This method is completely waterproof (in most cases) 💧 but has one crucial catch. If you would like to dance to a song at a ball or a party, you usually don't have time to calmly count the beats per minute. And that's not necessary, because over time you will develop a feeling for how fast a song is.
It is therefore sufficient to know, for example, that a samba is danced to very fast music (up to 120 BPM or 2 beats per second), while an Argentine tango is rather leisurely (as a rule, an Argentine tango has a maximum of 60 BPM , so only 1 beat per second).
So that you can quickly get a feel for the approximate tempo of pieces of music, we give you a simple but effective tip.
Tip: This is how you can easily determine the tempo of a song.
Pick out 3 to 4 favorite songs at different speeds that you can sing along to in your sleep and determine their tempo using the method described. Our brains have the amazing ability that we can almost automatically play back songs that we have heard very often in our lives at the right speed.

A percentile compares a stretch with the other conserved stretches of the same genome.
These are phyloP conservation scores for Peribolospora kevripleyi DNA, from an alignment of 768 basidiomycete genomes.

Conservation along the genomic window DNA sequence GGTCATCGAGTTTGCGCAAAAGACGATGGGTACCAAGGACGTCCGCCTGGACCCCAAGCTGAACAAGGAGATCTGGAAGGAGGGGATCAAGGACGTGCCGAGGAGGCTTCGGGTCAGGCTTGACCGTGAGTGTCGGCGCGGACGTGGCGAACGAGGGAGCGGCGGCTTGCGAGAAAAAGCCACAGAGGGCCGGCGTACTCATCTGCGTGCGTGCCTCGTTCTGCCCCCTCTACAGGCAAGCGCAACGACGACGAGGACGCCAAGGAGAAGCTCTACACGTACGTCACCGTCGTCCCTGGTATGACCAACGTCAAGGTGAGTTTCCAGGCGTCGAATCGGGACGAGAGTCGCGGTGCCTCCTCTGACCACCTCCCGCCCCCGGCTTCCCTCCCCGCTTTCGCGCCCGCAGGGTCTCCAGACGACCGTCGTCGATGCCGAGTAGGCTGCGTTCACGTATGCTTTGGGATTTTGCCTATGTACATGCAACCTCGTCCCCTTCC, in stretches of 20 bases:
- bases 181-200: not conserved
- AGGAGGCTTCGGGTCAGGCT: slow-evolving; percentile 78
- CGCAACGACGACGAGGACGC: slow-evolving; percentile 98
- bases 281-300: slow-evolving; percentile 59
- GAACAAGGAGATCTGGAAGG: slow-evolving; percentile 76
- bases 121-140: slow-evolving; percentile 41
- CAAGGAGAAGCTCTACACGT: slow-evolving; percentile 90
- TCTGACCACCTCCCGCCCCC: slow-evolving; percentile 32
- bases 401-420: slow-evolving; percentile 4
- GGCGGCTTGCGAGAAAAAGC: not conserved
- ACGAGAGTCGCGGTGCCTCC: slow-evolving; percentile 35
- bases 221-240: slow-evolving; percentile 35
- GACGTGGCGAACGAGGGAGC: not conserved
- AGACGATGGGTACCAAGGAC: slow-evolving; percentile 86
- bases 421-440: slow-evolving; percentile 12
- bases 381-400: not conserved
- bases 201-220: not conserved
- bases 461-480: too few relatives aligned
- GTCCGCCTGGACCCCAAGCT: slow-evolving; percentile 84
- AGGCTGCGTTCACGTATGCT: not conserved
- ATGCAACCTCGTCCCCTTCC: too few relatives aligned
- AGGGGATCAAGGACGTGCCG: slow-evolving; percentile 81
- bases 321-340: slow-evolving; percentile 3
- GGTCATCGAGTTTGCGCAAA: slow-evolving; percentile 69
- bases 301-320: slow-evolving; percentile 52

If you want to estimate the tempo of a piece of music, you can Your favorite songs now as a comparison draw in. For example, if you hear a track whose tempo reminds you of your teenage hit “Smoke on the Water” by Deep Purple, you will know that it is around 115 BPM and that you can dance a Cha Cha Cha on it.
In the beginning, this process is very conscious and takes a long time. Over time, however, you will find that your brain is 🧠 recognizes faster and fasterwhich pace is currently running and automatically suggests the right dance for you. As I said, practice makes perfect here too!
And let's be honest: Is there any better exercise than listening to good music and dancing to it with your partner?
Step 3: pay attention to the rhythm
If you already have a little more dance experience, it is worthwhile to deal with step 3 as well. This is about on musical peculiarities to pay attention to. An important reference point for dancers is above all that Rhythm of a song, because this often corresponds to the basic step rhythm of a dance or at least closely resembles it.